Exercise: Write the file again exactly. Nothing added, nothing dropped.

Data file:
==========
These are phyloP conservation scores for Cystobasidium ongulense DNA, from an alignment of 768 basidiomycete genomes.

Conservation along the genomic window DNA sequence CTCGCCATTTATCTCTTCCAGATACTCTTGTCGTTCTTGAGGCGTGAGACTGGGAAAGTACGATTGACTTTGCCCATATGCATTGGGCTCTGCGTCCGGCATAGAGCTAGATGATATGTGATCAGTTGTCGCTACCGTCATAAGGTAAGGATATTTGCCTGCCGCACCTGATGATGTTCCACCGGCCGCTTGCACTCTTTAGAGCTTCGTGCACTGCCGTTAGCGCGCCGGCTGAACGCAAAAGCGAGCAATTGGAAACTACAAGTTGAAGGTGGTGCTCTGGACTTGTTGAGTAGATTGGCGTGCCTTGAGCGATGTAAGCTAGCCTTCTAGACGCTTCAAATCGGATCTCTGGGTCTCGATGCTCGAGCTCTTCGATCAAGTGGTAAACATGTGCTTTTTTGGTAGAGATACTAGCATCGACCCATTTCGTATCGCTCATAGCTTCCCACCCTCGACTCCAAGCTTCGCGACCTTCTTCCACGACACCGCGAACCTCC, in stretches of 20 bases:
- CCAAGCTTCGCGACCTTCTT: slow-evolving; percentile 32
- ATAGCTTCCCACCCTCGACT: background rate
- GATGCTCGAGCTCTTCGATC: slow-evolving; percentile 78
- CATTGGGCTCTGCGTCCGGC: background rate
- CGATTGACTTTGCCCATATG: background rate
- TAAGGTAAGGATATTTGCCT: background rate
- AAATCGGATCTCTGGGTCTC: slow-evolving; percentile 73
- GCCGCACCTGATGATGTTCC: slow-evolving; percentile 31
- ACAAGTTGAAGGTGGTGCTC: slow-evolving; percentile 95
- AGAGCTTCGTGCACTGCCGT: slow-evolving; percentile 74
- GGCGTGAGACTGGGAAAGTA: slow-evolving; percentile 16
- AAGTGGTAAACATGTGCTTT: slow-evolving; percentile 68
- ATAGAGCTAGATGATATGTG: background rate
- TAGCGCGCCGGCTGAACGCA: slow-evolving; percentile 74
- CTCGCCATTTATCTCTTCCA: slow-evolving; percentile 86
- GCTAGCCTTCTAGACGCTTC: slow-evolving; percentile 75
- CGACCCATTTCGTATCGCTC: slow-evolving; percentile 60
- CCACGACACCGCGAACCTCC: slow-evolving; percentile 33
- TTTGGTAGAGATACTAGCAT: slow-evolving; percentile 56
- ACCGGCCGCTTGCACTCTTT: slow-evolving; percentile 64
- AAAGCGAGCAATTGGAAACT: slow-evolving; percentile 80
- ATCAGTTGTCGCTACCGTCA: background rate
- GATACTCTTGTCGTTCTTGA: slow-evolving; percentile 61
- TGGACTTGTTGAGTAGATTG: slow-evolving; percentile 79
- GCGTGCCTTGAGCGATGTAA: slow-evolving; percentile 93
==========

These are phyloP conservation scores for Cystobasidium ongulense DNA, from an alignment of 768 basidiomycete genomes.

Conservation along the genomic window DNA sequence CTCGCCATTTATCTCTTCCAGATACTCTTGTCGTTCTTGAGGCGTGAGACTGGGAAAGTACGATTGACTTTGCCCATATGCATTGGGCTCTGCGTCCGGCATAGAGCTAGATGATATGTGATCAGTTGTCGCTACCGTCATAAGGTAAGGATATTTGCCTGCCGCACCTGATGATGTTCCACCGGCCGCTTGCACTCTTTAGAGCTTCGTGCACTGCCGTTAGCGCGCCGGCTGAACGCAAAAGCGAGCAATTGGAAACTACAAGTTGAAGGTGGTGCTCTGGACTTGTTGAGTAGATTGGCGTGCCTTGAGCGATGTAAGCTAGCCTTCTAGACGCTTCAAATCGGATCTCTGGGTCTCGATGCTCGAGCTCTTCGATCAAGTGGTAAACATGTGCTTTTTTGGTAGAGATACTAGCATCGACCCATTTCGTATCGCTCATAGCTTCCCACCCTCGACTCCAAGCTTCGCGACCTTCTTCCACGACACCGCGAACCTCC, in stretches of 20 bases:
- CCAAGCTTCGCGACCTTCTT: slow-evolving; percentile 32
- ATAGCTTCCCACCCTCGACT: background rate
- GATGCTCGAGCTCTTCGATC: slow-evolving; percentile 78
- CATTGGGCTCTGCGTCCGGC: background rate
- CGATTGACTTTGCCCATATG: background rate
- TAAGGTAAGGATATTTGCCT: background rate
- AAATCGGATCTCTGGGTCTC: slow-evolving; percentile 73
- GCCGCACCTGATGATGTTCC: slow-evolving; percentile 31
- ACAAGTTGAAGGTGGTGCTC: slow-evolving; percentile 95
- AGAGCTTCGTGCACTGCCGT: slow-evolving; percentile 74
- GGCGTGAGACTGGGAAAGTA: slow-evolving; percentile 16
- AAGTGGTAAACATGTGCTTT: slow-evolving; percentile 68
- ATAGAGCTAGATGATATGTG: background rate
- TAGCGCGCCGGCTGAACGCA: slow-evolving; percentile 74
- CTCGCCATTTATCTCTTCCA: slow-evolving; percentile 86
- GCTAGCCTTCTAGACGCTTC: slow-evolving; percentile 75
- CGACCCATTTCGTATCGCTC: slow-evolving; percentile 60
- CCACGACACCGCGAACCTCC: slow-evolving; percentile 33
- TTTGGTAGAGATACTAGCAT: slow-evolving; percentile 56
- ACCGGCCGCTTGCACTCTTT: slow-evolving; percentile 64
- AAAGCGAGCAATTGGAAACT: slow-evolving; percentile 80
- ATCAGTTGTCGCTACCGTCA: background rate
- GATACTCTTGTCGTTCTTGA: slow-evolving; percentile 61
- TGGACTTGTTGAGTAGATTG: slow-evolving; percentile 79
- GCGTGCCTTGAGCGATGTAA: slow-evolving; percentile 93